Increase in online shopping may expose Canadians to more risk, warns BBB

September 28, 2010

Increase in online shopping may expose Canadians to more risk, warns BBB

With more Canadians buying more goods and services more often on the internet, the Better Business Bureau is offering tips for consumers to stay secure when shopping online.

“Shopping online is convenient, but not without its risks,” says Lynda Pasacreta, BBB President and CEO. “While the vast majority of people are thrilled with their purchases, others have learned these transactions between buyers and sellers can be hazardous.”

According to the latest Statistics Canada report, Canadians bought $15.1 billion worth of goods and services online last year. That’s up 17 per cent from $12.8 billion over the previous two years. And nearly 40 per cent of adults now shop online, up from 32 per cent two years earlier.

With so many Canadians turning on their computers for their shopping needs, the BBB offers the following tips to help prevent being taken in by unscrupulous online retailers, scammers and hackers:

Use trustworthy websites – Shoppers should start with BBB to check on the seller’s reputation and record for customer satisfaction. Always look for a “trustmark” from BBBOnLine and click on that seal to confirm that it’s valid.

Protect your computer – A computer should always have the most recent updates installed for spam filters, anti-virus and anti-spyware software, and a secure firewall.

Protect your personal information – BBB recommends taking the time to read the site’s privacy policy and understand what personal information is being requested and how it will be used. If there isn’t one posted, it should be taken as a red flag that personal information may be sold to others without permission.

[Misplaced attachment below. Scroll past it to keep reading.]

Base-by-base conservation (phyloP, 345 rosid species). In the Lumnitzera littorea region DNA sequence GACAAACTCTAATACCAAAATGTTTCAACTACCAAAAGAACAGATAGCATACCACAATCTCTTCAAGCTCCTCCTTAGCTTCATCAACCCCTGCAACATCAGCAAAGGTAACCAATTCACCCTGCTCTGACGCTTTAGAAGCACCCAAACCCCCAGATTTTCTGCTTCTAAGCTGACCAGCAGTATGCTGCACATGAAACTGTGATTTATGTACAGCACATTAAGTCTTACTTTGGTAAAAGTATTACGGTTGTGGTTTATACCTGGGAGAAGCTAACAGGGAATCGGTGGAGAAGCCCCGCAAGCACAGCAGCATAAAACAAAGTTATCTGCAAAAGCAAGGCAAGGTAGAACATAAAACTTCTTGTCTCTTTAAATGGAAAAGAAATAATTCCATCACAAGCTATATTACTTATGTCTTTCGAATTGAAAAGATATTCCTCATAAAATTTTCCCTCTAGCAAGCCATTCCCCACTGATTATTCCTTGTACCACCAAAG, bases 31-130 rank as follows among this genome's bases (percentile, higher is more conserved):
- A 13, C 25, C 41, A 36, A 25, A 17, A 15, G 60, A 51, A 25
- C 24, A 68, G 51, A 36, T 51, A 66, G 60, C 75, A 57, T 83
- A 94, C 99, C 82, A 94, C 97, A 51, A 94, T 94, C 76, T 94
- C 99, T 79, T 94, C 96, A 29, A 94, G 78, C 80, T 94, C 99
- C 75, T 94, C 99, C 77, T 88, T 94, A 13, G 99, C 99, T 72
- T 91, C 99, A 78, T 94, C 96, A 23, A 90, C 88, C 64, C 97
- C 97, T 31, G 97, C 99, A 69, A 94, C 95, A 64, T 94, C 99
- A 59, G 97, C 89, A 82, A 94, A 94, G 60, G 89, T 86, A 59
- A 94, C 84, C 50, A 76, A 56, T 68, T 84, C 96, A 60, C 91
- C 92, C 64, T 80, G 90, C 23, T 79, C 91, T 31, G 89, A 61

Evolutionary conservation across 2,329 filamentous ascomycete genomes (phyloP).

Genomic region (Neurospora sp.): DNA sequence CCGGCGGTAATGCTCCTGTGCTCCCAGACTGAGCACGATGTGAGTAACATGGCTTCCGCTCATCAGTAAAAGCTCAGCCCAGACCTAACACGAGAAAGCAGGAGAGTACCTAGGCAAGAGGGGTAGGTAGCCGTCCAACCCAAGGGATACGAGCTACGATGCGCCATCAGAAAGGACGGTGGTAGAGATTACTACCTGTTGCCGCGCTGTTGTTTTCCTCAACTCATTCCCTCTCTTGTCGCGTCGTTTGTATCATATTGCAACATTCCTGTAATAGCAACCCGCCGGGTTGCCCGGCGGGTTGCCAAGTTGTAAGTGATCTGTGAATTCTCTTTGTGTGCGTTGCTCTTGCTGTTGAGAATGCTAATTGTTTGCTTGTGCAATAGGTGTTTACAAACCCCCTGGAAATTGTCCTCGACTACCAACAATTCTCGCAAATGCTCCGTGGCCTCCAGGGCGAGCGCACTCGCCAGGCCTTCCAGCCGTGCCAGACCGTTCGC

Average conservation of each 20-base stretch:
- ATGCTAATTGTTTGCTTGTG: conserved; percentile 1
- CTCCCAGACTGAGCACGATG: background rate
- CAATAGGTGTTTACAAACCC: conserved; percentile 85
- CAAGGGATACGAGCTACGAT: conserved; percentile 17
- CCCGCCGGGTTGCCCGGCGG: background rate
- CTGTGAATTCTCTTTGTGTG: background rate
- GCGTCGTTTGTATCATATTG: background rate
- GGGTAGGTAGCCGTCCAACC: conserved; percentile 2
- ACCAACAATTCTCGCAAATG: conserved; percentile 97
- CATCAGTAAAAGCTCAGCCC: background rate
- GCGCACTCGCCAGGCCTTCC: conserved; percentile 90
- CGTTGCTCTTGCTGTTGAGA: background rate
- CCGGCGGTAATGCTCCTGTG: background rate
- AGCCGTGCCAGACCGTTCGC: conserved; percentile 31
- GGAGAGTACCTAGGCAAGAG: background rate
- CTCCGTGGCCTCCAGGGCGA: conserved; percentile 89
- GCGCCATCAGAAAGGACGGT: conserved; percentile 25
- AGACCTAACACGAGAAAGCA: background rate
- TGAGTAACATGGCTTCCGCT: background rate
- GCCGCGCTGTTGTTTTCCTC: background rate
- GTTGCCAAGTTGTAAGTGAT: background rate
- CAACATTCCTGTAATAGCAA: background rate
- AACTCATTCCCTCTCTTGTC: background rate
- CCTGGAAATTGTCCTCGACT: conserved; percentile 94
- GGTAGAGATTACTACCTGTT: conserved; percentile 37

Trust your gut – Offers on websites and in unsolicited e-mails can often sound too good to be true. Consumers should always go with their instincts and not be afraid to pass up a “deal” that might cost them dearly in the end.

Beware of phishing – Legitimate businesses do not send e-mails claiming problems with an order or an account to lure the “buyer” into revealing financial information. If a consumer receives such an e-mail, BBB recommends picking up the phone and calling the contact number on the Web site where the purchase was made to confirm that there really is a problem with the transaction.

Confirm your online purchase is secure – Shoppers should always look in the address box for the “s” in https:// and in the lower-right corner for the “lock” symbol before paying. If there are any doubts about a site, BBB recommends right-clicking anywhere on the page and select “Properties.” This will let you see the real URL (Web site address) and the dialog box will reveal if the site is not encrypted.

Pay with a credit card – It’s best to use a credit card, because the shopper can dispute the charges if he or she doesn’t receive the item. Shoppers may also dispute if there are unauthorized charges on their credit card, and many card issuers have “zero liability” policies under which the card holder pays nothing if someone steals the credit card number and uses it.

Keep documentation of your order – After completing the online order process, there may be a final confirmation page or the shopper might receive confirmation by e-mail – BBB recommends saving a copy of the webpage and any e-mails for future reference and as a record of the purchase.

Check your credit card statements often – Don’t wait for paper statements; BBB recommends consumers check their credit card statements for suspicious activity by either calling credit card companies or by checking statements online regularly.